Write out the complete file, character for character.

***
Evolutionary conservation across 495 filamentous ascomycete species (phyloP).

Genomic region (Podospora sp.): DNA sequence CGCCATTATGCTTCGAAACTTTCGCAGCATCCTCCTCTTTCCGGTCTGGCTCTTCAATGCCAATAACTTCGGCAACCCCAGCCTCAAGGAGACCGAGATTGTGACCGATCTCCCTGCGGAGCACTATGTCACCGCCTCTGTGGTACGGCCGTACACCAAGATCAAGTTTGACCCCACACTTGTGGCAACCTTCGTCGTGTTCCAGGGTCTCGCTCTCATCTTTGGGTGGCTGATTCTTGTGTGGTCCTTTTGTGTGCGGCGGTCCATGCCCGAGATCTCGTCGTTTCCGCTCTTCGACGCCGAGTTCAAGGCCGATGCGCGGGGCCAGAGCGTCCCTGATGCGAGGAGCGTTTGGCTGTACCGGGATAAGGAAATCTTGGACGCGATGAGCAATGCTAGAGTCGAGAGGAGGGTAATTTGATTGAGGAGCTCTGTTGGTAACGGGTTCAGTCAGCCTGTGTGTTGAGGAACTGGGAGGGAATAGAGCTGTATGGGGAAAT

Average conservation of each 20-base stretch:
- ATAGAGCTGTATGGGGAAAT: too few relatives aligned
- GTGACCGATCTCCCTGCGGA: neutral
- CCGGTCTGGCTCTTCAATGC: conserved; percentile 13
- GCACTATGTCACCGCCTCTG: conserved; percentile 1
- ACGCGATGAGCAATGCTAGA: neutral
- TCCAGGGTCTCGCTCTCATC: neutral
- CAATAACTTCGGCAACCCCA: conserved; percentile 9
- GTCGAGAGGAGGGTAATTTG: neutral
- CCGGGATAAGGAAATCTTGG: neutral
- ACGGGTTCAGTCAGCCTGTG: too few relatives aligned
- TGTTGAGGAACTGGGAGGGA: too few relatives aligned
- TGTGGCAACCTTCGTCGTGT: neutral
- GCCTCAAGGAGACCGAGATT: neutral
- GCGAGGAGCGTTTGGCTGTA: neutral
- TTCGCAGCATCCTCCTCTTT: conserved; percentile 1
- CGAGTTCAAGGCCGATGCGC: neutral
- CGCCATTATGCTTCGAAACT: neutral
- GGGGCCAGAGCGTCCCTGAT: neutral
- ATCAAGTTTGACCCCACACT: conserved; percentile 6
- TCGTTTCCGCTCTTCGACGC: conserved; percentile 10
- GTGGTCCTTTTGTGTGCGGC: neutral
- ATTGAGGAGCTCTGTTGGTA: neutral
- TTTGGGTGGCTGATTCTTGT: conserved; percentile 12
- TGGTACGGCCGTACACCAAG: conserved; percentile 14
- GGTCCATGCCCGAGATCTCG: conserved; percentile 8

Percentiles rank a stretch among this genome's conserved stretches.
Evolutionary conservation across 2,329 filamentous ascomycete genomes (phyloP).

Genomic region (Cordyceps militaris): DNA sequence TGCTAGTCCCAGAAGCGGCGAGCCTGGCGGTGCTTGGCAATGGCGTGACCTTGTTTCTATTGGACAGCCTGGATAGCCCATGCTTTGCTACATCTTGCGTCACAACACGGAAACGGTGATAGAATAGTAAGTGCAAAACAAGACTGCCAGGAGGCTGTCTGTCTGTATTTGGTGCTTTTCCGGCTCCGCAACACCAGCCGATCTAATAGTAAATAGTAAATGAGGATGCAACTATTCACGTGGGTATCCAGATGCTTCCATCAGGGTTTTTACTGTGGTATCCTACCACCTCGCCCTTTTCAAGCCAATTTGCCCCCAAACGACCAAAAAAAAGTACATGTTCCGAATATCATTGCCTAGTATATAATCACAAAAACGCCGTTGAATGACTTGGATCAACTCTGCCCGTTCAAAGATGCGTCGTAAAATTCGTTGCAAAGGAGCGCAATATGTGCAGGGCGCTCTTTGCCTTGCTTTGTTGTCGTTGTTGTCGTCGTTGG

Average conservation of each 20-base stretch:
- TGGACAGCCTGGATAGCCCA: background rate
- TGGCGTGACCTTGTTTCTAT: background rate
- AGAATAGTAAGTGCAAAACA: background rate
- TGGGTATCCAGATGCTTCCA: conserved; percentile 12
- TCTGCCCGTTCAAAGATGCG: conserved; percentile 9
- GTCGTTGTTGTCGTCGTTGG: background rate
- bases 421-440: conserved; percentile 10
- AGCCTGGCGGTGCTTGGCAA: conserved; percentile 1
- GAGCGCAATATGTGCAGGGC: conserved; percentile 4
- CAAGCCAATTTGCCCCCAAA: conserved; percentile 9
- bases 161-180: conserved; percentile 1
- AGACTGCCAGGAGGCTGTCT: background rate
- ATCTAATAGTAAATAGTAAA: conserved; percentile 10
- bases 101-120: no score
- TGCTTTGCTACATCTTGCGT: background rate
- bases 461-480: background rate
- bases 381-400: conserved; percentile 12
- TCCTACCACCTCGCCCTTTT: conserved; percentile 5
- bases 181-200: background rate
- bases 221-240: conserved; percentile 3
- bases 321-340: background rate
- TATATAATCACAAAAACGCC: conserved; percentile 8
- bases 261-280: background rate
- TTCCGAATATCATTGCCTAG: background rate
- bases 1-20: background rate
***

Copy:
Evolutionary conservation across 495 filamentous ascomycete species (phyloP).

Genomic region (Podospora sp.): DNA sequence CGCCATTATGCTTCGAAACTTTCGCAGCATCCTCCTCTTTCCGGTCTGGCTCTTCAATGCCAATAACTTCGGCAACCCCAGCCTCAAGGAGACCGAGATTGTGACCGATCTCCCTGCGGAGCACTATGTCACCGCCTCTGTGGTACGGCCGTACACCAAGATCAAGTTTGACCCCACACTTGTGGCAACCTTCGTCGTGTTCCAGGGTCTCGCTCTCATCTTTGGGTGGCTGATTCTTGTGTGGTCCTTTTGTGTGCGGCGGTCCATGCCCGAGATCTCGTCGTTTCCGCTCTTCGACGCCGAGTTCAAGGCCGATGCGCGGGGCCAGAGCGTCCCTGATGCGAGGAGCGTTTGGCTGTACCGGGATAAGGAAATCTTGGACGCGATGAGCAATGCTAGAGTCGAGAGGAGGGTAATTTGATTGAGGAGCTCTGTTGGTAACGGGTTCAGTCAGCCTGTGTGTTGAGGAACTGGGAGGGAATAGAGCTGTATGGGGAAAT

Average conservation of each 20-base stretch:
- ATAGAGCTGTATGGGGAAAT: too few relatives aligned
- GTGACCGATCTCCCTGCGGA: neutral
- CCGGTCTGGCTCTTCAATGC: conserved; percentile 13
- GCACTATGTCACCGCCTCTG: conserved; percentile 1
- ACGCGATGAGCAATGCTAGA: neutral
- TCCAGGGTCTCGCTCTCATC: neutral
- CAATAACTTCGGCAACCCCA: conserved; percentile 9
- GTCGAGAGGAGGGTAATTTG: neutral
- CCGGGATAAGGAAATCTTGG: neutral
- ACGGGTTCAGTCAGCCTGTG: too few relatives aligned
- TGTTGAGGAACTGGGAGGGA: too few relatives aligned
- TGTGGCAACCTTCGTCGTGT: neutral
- GCCTCAAGGAGACCGAGATT: neutral
- GCGAGGAGCGTTTGGCTGTA: neutral
- TTCGCAGCATCCTCCTCTTT: conserved; percentile 1
- CGAGTTCAAGGCCGATGCGC: neutral
- CGCCATTATGCTTCGAAACT: neutral
- GGGGCCAGAGCGTCCCTGAT: neutral
- ATCAAGTTTGACCCCACACT: conserved; percentile 6
- TCGTTTCCGCTCTTCGACGC: conserved; percentile 10
- GTGGTCCTTTTGTGTGCGGC: neutral
- ATTGAGGAGCTCTGTTGGTA: neutral
- TTTGGGTGGCTGATTCTTGT: conserved; percentile 12
- TGGTACGGCCGTACACCAAG: conserved; percentile 14
- GGTCCATGCCCGAGATCTCG: conserved; percentile 8

Percentiles rank a stretch among this genome's conserved stretches.
Evolutionary conservation across 2,329 filamentous ascomycete genomes (phyloP).

Genomic region (Cordyceps militaris): DNA sequence TGCTAGTCCCAGAAGCGGCGAGCCTGGCGGTGCTTGGCAATGGCGTGACCTTGTTTCTATTGGACAGCCTGGATAGCCCATGCTTTGCTACATCTTGCGTCACAACACGGAAACGGTGATAGAATAGTAAGTGCAAAACAAGACTGCCAGGAGGCTGTCTGTCTGTATTTGGTGCTTTTCCGGCTCCGCAACACCAGCCGATCTAATAGTAAATAGTAAATGAGGATGCAACTATTCACGTGGGTATCCAGATGCTTCCATCAGGGTTTTTACTGTGGTATCCTACCACCTCGCCCTTTTCAAGCCAATTTGCCCCCAAACGACCAAAAAAAAGTACATGTTCCGAATATCATTGCCTAGTATATAATCACAAAAACGCCGTTGAATGACTTGGATCAACTCTGCCCGTTCAAAGATGCGTCGTAAAATTCGTTGCAAAGGAGCGCAATATGTGCAGGGCGCTCTTTGCCTTGCTTTGTTGTCGTTGTTGTCGTCGTTGG

Average conservation of each 20-base stretch:
- TGGACAGCCTGGATAGCCCA: background rate
- TGGCGTGACCTTGTTTCTAT: background rate
- AGAATAGTAAGTGCAAAACA: background rate
- TGGGTATCCAGATGCTTCCA: conserved; percentile 12
- TCTGCCCGTTCAAAGATGCG: conserved; percentile 9
- GTCGTTGTTGTCGTCGTTGG: background rate
- bases 421-440: conserved; percentile 10
- AGCCTGGCGGTGCTTGGCAA: conserved; percentile 1
- GAGCGCAATATGTGCAGGGC: conserved; percentile 4
- CAAGCCAATTTGCCCCCAAA: conserved; percentile 9
- bases 161-180: conserved; percentile 1
- AGACTGCCAGGAGGCTGTCT: background rate
- ATCTAATAGTAAATAGTAAA: conserved; percentile 10
- bases 101-120: no score
- TGCTTTGCTACATCTTGCGT: background rate
- bases 461-480: background rate
- bases 381-400: conserved; percentile 12
- TCCTACCACCTCGCCCTTTT: conserved; percentile 5
- bases 181-200: background rate
- bases 221-240: conserved; percentile 3
- bases 321-340: background rate
- TATATAATCACAAAAACGCC: conserved; percentile 8
- bases 261-280: background rate
- TTCCGAATATCATTGCCTAG: background rate
- bases 1-20: background rate